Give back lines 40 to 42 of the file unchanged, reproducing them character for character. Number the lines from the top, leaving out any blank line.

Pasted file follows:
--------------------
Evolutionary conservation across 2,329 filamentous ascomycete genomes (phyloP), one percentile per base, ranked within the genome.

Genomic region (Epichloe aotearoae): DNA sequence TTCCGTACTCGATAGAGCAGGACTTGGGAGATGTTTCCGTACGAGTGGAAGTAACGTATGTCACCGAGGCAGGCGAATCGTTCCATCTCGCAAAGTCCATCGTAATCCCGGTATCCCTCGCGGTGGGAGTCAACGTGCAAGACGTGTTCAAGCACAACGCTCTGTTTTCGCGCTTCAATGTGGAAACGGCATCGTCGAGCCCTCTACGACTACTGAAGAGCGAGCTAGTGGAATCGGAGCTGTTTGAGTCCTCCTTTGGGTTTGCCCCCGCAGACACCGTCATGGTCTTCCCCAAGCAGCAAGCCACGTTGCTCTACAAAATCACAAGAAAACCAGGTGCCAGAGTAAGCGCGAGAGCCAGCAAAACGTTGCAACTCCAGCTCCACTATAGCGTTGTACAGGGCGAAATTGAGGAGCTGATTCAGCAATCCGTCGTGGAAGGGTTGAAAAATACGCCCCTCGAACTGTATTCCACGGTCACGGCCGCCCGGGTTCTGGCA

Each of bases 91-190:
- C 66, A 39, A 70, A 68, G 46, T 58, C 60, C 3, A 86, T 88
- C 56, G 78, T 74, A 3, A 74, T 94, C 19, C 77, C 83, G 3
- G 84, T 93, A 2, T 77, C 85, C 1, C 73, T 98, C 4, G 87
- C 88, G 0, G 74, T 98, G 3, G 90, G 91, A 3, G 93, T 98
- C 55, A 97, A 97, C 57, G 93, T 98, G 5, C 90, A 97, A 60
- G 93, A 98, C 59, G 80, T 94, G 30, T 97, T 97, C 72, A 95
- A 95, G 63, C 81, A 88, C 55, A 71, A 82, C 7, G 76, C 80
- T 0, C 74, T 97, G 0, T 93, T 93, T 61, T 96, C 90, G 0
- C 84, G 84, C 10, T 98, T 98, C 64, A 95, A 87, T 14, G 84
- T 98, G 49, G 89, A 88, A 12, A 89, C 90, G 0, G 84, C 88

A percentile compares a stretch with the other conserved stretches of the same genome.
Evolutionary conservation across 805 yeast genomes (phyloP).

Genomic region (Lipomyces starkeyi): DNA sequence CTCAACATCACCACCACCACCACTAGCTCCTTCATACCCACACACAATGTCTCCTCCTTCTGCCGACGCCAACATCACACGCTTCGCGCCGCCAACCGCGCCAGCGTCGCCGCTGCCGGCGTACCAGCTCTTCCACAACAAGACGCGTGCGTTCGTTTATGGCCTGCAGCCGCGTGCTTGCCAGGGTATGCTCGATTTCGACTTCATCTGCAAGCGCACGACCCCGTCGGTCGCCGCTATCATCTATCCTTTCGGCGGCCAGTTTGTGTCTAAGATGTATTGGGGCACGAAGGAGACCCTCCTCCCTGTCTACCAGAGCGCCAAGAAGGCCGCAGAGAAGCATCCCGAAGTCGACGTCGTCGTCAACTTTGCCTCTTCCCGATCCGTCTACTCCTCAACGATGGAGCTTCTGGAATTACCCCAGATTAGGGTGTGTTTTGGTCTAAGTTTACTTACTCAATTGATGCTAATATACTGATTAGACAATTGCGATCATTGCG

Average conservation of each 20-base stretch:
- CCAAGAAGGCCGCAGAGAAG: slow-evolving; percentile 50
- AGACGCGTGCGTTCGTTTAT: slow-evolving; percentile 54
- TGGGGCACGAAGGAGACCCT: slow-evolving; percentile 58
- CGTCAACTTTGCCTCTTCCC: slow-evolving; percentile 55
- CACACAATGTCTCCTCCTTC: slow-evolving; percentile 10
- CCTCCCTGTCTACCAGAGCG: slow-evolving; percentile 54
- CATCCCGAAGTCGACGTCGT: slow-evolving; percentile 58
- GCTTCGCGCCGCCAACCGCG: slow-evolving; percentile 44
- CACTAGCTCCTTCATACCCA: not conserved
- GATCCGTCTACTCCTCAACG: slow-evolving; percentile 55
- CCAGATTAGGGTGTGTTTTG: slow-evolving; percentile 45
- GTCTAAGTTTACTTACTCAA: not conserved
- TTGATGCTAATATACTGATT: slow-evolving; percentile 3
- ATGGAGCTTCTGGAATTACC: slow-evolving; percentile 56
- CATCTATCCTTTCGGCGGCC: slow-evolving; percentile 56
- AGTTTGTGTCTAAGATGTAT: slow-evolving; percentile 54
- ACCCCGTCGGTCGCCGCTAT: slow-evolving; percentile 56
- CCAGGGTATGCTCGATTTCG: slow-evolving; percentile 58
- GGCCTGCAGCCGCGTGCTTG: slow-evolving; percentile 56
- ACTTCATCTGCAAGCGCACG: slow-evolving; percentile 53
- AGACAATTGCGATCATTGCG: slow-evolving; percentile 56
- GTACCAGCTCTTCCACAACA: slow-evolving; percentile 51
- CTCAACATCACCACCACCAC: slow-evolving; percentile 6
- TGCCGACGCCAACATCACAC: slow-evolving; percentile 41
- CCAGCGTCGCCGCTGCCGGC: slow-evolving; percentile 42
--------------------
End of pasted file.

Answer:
- CTCAACATCACCACCACCAC: slow-evolving; percentile 6
- TGCCGACGCCAACATCACAC: slow-evolving; percentile 41
- CCAGCGTCGCCGCTGCCGGC: slow-evolving; percentile 42